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The Cold, Hard Truth About Gifts And Clutter

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The Cold, Hard Truth About Gifts And Clutter

I always loved my mom’s wedding ring and I lovingly harassed her for years about how, since she and my father were divorced, she did not need it anymore. Mom had long ago set the engagement diamond into the band and I thought it was so lovely. She’d been single since… well, just this side of forever, it never really felt like a wedding ring to me. It was diamond ring that, like me, had its origin in my parent’s relationship but wasn’t really about them anymore.

Wow, I don’t think I ever realized that about the ring and me until just now when I typed it. That happens a great deal with this process. As we interview the items in our physical space (to see if they are of more value to us than the space they occupy), we sometimes discover surprising details of our relationship with those things. If we ask the right questions, we can explore the deeper, more intimate understanding… the secret stories between us and our stuff.

Where did this item come from?
What does it mean to me?
Do I use this item, why or why not?
How would my life be different without it?

Anyway, for years I offered to take that ring off of her hands, to enjoy it on her behalf, and on my 21st birthday she gave it to me. I was stunned and thrilled. She told me later that she’d worked hard to convince me that I would never get it just so she could surprise me.

I loved wearing that ring… for a while.

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Read more: Depression, Feng Shui & Organizing, Health, Home, Mental Wellness, Reduce, Recycle & Reuse, Self-Help, Stress, , , , , ,

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Christy Diane Farr

Christy Diane Farr is a catalyst. If that sounds like something you want more of in your life, visit 'The Greenhouse' at and join the Wildflower Evolution on Facebook.


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8:40PM PST on Feb 5, 2014

I treasure my mom's jewelry. I feel close to her when I wear it. Thanks for sharing.

5:22PM PDT on Mar 15, 2012

Gifts aren't necessary, friendship is. Thanks for your great article.

4:23PM PDT on Mar 14, 2012

putting thought into a gift and choosing something that really fits someone and that they can actually use or appreciate requires skill and insight.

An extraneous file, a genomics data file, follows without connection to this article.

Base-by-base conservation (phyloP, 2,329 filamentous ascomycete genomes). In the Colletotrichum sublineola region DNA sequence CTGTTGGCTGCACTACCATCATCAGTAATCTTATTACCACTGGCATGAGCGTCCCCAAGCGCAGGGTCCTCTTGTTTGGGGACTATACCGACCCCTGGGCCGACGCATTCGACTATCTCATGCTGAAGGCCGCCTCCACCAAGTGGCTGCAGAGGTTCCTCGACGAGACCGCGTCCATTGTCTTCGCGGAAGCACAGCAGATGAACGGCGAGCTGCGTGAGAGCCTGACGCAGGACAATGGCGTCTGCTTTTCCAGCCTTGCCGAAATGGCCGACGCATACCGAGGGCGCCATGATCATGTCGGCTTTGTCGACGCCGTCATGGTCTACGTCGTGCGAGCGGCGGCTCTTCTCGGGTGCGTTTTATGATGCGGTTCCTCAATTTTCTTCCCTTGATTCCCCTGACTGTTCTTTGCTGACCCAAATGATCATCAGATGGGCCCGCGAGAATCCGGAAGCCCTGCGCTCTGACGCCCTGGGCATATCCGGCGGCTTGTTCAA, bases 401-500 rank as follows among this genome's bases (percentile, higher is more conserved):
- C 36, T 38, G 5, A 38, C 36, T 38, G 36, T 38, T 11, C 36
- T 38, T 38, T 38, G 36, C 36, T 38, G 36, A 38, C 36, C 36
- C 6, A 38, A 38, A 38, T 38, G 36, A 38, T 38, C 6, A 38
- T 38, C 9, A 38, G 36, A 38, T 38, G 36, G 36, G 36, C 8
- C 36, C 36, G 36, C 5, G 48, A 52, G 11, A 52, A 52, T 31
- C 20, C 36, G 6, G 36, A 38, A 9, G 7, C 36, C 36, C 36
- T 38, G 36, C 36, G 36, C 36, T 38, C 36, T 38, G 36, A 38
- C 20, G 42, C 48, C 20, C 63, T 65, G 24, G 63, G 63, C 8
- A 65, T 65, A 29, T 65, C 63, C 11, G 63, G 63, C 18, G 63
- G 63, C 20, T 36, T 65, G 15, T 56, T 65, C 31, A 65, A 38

3:58PM PDT on Mar 13, 2012

I would far rather receive something of little value that was given with genuine feeling (something homemade ha s an especial place in my heart) than I ever would be given a 'stock' gift but out of the need to 'get me something'. I have more pairs of trousers, shirts, socks etc than I will ever wear; even if I were not to be given anything more I would have enough of these items to last me for the rest of my life - I 'start' a new pair of trousers when one of my old pairs have holes in them! I do have a gift which I really treasure. It is a beautiful wooden box, made out of Indian Sheesham wood. It has been hand-made, a machine might have made it better, but my box is unique, someone in India (a wonderful country) took time (probably working at home) to carve that box; someone else took time to make the small brass lock that it has, someone (my wife) took the time to choose it and buy it for me.

7:28PM PDT on Mar 11, 2012

You know , it's never mattered to me if a friend gives me a gift that isn't "me". It's truly the thought that counts. A friend once gave me, IMO, a very twee statuette of a Persian cat. I'd never in a million years buy it for myself. And yet, every time I see it, it gives me a smile and brings to my mind all kinds of wonderful memories of the times we spent together. She's now living 3000 miles away and we keep in touch via email and mail, but that tangible object keeps her present in my daily life as well.

11:02AM PST on Mar 8, 2012


7:16AM PST on Mar 7, 2012

I think some people just like clutter, gift or not.

7:29PM PST on Mar 6, 2012

When you give something to someone, it's theirs. That means they can do whatever they want with it, whether it goes to their personal collection, charity, the trash, or someone who actually can use it. Too often, people hold on to a gift because they don't want to hurt someone's feelings or the giver expects to see them wearing it or displaying it in their home. If there are strings attached, it is not a gift; once an item leaves my hands, its fate is none of my business.

11:07AM PST on Mar 5, 2012

I often feel harnessed with gifts. I keep things that don't quite fit (always meaning to alter them and rarely getting around it it), or things that I don't regularly use because when I look at them they remind me of the person who gave them to me. I do try to re-home things when I think a friend will make better use of something, but sometimes it's difficult.

10:18PM PST on Mar 4, 2012


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